Series on Fear-l: Fear & Survival
(marty is scheduled to present @ this conference) Introduction:
Since the fear of terrorism is so much in the forefront of today’s stressful living, I have decided to publish a series of writings having to do with my experience of fear, especially as it surfaced around the trauma event of my auto accident in July of 2000, the account of which is presented as the first part of my book Soul Dancing.
In the article below, the first depiction of fear as it existed in my life then, comes a full year and a half after the accident. When I wrote this piece I had retreated from the stressed-out city hustle of Santa Fe to a remote place deep within the ponderosa forest of New Mexico. Even as I knew I had felt fear for a long time, it is only here that I could begin to put my fear into any coherent piece of writing.
Fear exists in many forms and can be couched behind things like ‘hoping against hope’ or being ‘afraid of one’s shadow’. Stress is an effect of fear, and along with it comes with the appearance of anxiety, apprehension, lack of confidence, hesitation, restlessness, trepidation, mistrust, palpitations of the heart, a cold sweat, dread, despondency, horror, panic, terror, cowering, quaking, shaking and shrinking.
Honestly, I can attest that I have been visited by all of the above. Learning to work with them in a deliberate choice to not demean them or deny they exist has been a most challenging and yet also most rewarding period of my life. The event of my accident provided further opportunity for me to utilize Mindfulness as a daily practice to promote peace within and to self-manage the effects of stress. That practice, which I strongly relied upon throughout my post-accident recovery also allowed me to go even deeper into the exploration of fear as it invaded my life.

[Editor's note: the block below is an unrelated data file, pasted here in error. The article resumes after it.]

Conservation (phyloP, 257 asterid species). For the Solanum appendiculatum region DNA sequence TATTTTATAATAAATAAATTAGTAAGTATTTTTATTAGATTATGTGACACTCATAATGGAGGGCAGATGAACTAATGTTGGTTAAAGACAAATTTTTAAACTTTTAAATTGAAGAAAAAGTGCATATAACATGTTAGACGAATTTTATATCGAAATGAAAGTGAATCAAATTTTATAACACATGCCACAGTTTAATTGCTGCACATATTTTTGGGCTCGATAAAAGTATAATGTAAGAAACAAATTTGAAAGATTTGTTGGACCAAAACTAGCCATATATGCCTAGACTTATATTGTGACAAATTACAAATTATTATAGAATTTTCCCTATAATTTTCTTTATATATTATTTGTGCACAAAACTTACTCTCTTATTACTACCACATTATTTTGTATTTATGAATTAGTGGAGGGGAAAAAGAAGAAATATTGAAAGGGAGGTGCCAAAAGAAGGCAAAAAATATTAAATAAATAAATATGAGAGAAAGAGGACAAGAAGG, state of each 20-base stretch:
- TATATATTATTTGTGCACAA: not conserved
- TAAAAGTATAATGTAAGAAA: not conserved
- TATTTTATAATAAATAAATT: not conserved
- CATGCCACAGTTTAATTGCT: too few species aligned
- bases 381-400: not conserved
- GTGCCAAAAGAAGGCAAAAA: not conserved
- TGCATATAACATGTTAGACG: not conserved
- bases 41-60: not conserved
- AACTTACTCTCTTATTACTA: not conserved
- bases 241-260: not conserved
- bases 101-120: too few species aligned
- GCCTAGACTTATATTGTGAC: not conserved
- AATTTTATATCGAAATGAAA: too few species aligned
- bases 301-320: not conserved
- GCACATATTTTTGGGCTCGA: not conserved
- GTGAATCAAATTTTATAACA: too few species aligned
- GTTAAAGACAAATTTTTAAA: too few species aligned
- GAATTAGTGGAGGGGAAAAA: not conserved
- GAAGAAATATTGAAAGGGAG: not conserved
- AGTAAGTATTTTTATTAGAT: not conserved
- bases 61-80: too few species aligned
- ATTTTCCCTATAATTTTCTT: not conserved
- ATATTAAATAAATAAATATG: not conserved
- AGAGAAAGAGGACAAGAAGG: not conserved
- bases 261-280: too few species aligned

Today, fear in all its shapes and appearances still visits me; the difference being in the way I can now work with this powerful energy. Here is my first written accounting of the fear I lived with.
Fear and Survival
It was in the early 90’s when I first became aware of the combination of fear and survival as a backdrop in my life. I mean viscerally aware of them as my constant companions at a time when I was in the extended process of a divorce. Then, much of my attitude and behavior about fear was still sourced in denial, and had it not been for the fact that I had begun to train in Mindfulness practice, I almost missed the underlying foreboding energy that was ever-present.
After all, I was a very intelligent mature woman who at the time also had a secure job and held a degree in science education. It was so strange that I should also be apprehensive about my ability to make it on my own. Now that my access to income had just been diminished by about two thirds, and faced with the fact of living alone for the first time in my life, I had grave concerns about how I was going to survive.
The subject of fear that lingered in the wings of my awareness was a by-product of my survival concerns. I was quite successful keeping it at bay by planning into the future to study for a master’s degree. According to accepted statistics at the time, the level of my potential and future income would raise by virtue of the mere fact of procuring an additional degree. That potential never became a post-degree reality, because just as I was searching for a location to set up a professional practice, I had an auto accident.
Since that accident of July 2000, I have lived in the presence of abject fear [ed-time of writing is 1-13-02]. Each time, as I sit in meditation, this figure of fear sits directly in front of me: face-to-face, knee-to-knee. It does not go away. It is this fear form that I feel forced to finally pay attention to. It manifests internally as an energy that grips my insides, and painfully holds on. In terror, I cling to every semblance of who I am.